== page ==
Just as for the Big Earthquake that everyone is waiting for in the Los Angeles California (USA) region, we can only give probabilities to when such an event will happen. An article in Sky and Telescope magazine ( January, 1993), goes through some of the estimates for when the next deadly impact might happen.
Interplanetary rocks and asteroids come in a range of sizes. The most common are dust grains and pebble-sized particles. These slam into the Earth's atmosphere at 20 - 30 kilometers per second and are incinerated to make those beautiful meteor trails we see on many nights. Larger bodies are far less frequent, but we know they are out there. Every year, a small but dedicated team of astronomers discover new 'Earth-crossing' asteroids with sizes from a half mile across to a couple of miles. Every few years, one of these comes within a few million miles of the Earth. The extinction of the dinosaurs is blamed on just one such object colliding with the Earth.
Based on estimates of how common these large bodies are, and on the cratering record on the Earth over the last few 100 million years, astronomers estimate impacts with mile-sized asteroids every 50 - 100 million years. Smaller bodies are more common, so a 100 meter sized body would impact the Earth every 100,000 years..producing things like the famous Arizona Meteor Crater. Every 100 years, a body about 10 meters across strikes the Earth. The last recorded event like this may have been the Tunguska Event in 1909 in Siberia which flattened a forest for 20 miles from the impact site.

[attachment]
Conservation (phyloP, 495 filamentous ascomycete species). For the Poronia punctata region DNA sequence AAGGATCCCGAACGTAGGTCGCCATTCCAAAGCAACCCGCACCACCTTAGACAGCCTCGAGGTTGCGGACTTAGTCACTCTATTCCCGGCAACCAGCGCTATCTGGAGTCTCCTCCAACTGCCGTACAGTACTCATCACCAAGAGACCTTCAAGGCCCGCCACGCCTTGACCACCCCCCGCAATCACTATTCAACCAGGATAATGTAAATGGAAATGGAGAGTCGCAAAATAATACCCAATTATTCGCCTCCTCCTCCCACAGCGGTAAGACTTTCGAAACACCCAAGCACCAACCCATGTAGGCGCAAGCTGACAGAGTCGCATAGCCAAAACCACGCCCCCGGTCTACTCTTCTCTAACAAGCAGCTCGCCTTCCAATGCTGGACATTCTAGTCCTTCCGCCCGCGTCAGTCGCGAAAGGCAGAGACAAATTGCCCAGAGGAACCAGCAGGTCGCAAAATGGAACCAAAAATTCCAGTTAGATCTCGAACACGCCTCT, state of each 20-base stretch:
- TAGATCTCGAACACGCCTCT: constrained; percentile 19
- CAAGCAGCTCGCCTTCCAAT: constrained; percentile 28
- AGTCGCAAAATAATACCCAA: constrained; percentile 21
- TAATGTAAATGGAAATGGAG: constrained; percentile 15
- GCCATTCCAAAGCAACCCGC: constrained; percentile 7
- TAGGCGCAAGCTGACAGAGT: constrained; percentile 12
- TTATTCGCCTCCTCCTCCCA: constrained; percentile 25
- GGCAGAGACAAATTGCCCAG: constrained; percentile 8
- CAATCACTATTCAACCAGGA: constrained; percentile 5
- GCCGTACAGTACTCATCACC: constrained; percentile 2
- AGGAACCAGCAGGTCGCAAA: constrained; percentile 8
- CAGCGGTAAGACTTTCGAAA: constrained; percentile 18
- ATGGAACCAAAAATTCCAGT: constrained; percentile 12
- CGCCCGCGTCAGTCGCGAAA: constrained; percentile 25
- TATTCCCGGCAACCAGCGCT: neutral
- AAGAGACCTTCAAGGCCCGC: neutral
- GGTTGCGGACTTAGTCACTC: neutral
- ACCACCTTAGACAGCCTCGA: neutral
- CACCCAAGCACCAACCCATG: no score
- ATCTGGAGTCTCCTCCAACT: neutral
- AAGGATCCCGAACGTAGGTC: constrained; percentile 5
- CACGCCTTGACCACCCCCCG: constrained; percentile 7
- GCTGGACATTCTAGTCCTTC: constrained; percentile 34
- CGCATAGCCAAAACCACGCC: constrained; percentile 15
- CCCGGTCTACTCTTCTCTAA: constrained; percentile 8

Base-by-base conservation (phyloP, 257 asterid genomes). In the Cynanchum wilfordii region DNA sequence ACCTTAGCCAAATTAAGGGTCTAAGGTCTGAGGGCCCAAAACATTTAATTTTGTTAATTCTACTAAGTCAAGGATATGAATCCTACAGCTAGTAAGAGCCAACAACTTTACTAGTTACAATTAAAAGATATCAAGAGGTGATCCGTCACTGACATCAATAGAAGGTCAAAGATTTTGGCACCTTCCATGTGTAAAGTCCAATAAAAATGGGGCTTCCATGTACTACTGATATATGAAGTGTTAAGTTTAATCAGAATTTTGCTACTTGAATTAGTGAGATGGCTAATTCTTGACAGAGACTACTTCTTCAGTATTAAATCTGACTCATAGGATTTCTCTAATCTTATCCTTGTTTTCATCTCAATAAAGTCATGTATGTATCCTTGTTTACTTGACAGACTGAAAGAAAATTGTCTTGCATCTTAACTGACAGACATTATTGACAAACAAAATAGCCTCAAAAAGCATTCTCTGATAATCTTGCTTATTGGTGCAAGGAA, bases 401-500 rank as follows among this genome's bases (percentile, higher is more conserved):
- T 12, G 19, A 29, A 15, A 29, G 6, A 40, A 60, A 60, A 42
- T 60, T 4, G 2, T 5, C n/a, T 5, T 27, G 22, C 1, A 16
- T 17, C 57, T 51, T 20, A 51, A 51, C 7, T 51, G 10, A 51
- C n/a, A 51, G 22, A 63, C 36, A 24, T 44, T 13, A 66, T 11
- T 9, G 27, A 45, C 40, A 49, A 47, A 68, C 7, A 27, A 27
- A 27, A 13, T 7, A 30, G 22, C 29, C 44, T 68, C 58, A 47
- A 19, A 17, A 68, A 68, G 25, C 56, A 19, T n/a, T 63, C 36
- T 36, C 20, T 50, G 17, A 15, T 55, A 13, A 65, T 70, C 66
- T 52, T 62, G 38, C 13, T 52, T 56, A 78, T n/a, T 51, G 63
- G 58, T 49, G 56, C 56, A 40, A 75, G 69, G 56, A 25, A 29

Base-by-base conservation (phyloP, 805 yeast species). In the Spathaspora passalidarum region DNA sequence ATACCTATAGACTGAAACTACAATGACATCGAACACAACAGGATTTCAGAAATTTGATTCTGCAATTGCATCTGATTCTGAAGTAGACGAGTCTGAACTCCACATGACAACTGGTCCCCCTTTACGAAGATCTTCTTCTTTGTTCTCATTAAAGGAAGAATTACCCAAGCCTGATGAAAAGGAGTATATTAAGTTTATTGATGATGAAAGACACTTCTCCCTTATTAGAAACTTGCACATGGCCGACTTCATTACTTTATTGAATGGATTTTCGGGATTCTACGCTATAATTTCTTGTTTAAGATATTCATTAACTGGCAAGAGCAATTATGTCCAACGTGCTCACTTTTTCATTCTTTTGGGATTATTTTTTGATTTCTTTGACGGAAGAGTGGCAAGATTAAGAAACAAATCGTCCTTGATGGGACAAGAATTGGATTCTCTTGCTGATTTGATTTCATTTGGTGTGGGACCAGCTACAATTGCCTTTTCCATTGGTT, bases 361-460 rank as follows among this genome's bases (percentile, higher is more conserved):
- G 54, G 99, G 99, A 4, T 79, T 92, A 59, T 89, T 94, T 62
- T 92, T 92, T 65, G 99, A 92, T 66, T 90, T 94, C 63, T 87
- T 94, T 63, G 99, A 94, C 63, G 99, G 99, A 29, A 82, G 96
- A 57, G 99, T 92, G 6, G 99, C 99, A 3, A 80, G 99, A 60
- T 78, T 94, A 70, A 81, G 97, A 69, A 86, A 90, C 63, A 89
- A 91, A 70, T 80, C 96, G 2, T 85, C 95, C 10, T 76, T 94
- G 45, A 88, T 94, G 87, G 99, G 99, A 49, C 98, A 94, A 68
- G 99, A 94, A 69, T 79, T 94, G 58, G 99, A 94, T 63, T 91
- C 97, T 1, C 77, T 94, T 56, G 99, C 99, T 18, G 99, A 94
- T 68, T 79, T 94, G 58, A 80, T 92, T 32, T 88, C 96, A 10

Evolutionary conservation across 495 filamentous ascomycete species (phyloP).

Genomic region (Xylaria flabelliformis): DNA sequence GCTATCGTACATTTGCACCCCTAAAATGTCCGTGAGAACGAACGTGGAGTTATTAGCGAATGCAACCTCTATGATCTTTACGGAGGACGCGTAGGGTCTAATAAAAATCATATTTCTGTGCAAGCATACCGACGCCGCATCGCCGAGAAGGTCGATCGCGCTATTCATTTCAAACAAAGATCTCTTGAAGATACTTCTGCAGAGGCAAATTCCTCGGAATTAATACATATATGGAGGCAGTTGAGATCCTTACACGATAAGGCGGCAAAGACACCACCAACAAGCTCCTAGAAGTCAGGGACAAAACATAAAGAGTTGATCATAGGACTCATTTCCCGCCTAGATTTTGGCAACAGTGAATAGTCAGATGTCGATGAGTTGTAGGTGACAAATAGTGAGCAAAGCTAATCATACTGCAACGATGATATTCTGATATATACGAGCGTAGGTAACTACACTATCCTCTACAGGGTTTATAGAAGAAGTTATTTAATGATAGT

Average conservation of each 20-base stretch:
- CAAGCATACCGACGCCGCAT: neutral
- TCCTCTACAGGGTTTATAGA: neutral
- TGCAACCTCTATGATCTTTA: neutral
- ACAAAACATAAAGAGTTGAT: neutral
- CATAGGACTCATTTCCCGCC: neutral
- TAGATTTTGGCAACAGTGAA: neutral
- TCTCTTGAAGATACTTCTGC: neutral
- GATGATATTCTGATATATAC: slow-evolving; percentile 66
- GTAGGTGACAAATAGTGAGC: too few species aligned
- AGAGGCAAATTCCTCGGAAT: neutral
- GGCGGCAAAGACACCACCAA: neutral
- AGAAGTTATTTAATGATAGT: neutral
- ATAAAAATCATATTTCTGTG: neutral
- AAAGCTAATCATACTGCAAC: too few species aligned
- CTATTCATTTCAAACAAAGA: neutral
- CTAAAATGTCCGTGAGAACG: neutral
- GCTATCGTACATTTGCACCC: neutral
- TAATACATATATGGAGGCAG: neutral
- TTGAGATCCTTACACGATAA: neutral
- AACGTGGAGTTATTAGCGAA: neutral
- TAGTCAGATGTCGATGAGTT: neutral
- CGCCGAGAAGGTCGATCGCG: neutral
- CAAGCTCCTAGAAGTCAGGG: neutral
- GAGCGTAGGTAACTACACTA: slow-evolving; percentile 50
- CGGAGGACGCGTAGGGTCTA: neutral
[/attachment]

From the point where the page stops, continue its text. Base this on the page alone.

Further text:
So, we seem to be overdue for another Arizona Meteor Crater event, and perhaps for another Tunguska event. About the later, on August 10, 1972 near the Grand Teton National Park in Montana, a large meteor entered the atmosphere and skipped right back out into space. In the August - October issue I recall Sky and Telescope magazine publishing a wonderful set of still photos taken by a vacationer in the Grand Tetons who just happened to have his 8-mm movie camera ready. These photos have been reproduced in just about every textbook on astronomy I have ever seen. If this meteor had struck the ground, it probably would have left a very big hole hundreds of meters across like a mini-Arizona Crater, so perhaps THAT was the one in 100,000 year event... or perhaps not!!
I wouldn't loose too much sleep over this, but I do think that we need to take these possibilities very seriously now that we are a global civilization. NASA should get very serious about keeping track of such space debris and try to find as many of these large bodies as possible. Just one of them striking the Earth could have devastating consequences.